The 'Monsanto Protection Act' has sparked protests from both the far right and the far left since it was revealed last month. We've compiled a timeline.
It started with a whisper, but swelled into a roar. Last summer, Bloomberg News spied a shady piece of Big Ag legislation in a House spending bill, one paragraph tucked deep in 90 sprawling pages of appropriations. The provision, a House of Cards-style piece of backroom politicking, invalidates any court ruling that prevents GMO crops from being planted or sold into the food supply.
The biotech rider failed last year, but it would have been naÁ¯ve to think it would fade away. Last month, in the Senate’s Continuing Resolution ”“ that vital bit of legislation to stave off a government shutdown ”“ the rider reappeared. It set off sparks that flamed high in the last couple of weeks.
Let’s look at the timeline:
March 13: The “Farmer Assurance Provision” (nicknamed the “Monsanto Protection Act”) is discovered buried in the 587-page document, leading Sen. John Tester (D.-Mon.) to deliver a scathing speech on the Senate floor. The speech is lauded by Monsanto opponents like Amy Goodman (Goodman touts Tester’s farm cred, noting that he “lost several fingers in a meat-grinding incident.”)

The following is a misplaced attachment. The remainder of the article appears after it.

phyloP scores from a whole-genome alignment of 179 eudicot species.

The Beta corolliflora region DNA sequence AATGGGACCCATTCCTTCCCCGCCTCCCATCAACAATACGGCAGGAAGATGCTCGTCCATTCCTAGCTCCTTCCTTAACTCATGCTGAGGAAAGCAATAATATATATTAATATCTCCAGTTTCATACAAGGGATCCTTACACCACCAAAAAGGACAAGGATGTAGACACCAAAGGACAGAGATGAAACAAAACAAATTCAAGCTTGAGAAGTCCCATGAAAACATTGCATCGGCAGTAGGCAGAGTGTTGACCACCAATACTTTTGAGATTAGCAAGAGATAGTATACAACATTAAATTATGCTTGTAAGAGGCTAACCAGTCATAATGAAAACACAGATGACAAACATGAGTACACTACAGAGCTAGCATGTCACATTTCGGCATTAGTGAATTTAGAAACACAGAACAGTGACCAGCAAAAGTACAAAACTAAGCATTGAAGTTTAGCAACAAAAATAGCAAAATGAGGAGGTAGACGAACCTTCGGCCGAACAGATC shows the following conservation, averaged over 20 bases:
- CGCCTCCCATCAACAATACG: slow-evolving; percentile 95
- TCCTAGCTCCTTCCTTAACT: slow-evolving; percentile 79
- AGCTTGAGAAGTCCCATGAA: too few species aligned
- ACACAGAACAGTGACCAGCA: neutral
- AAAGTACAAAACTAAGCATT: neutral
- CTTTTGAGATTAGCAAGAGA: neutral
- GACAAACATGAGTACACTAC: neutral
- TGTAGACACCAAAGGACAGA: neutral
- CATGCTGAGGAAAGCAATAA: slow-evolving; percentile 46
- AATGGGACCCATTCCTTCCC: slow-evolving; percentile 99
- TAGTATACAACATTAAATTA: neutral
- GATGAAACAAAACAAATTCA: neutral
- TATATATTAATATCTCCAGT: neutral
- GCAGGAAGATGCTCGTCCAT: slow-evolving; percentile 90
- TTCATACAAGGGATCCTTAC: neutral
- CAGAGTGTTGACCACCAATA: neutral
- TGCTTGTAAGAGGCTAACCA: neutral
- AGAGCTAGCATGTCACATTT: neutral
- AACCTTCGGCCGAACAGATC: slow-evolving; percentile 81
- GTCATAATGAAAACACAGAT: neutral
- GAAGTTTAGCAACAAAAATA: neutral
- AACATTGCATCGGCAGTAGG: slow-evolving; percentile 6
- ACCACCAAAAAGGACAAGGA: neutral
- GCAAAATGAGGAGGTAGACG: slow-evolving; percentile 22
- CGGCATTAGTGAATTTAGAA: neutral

March 26: Despite mounting opposition, Pres. Obama signs the resolution into law.
March 27: Farmers and activists converge on the White House to protest the provision.
April 2: Amid the furor, Sen. Barbara Mikulski (D-Md.) makes a public apology. As chairwoman of the Senate Appropriations Committee, she seems a bit sheepish for letting the rider through.
April 3: Even the Tea Party can get behind the protests. Apparently Monsanto rage can bridge the great political divide.
April 3: Don’t worry everybody: Monsanto wants you to know they are doing just fine.
April 4: Politico outs the sneaky Senator responsible for inserting the rider. After weeks of lurking in the shadows, Sen. Roy Blunt (R-Mo.) finally unburdened his soul.
September: The provision expires after only six months, but don’t sleep on it. An initiative backed by this much power-lobbying probably won’t just disappear.
Photo of Sen. John Tester courtesy of Flickr/Senate Democrats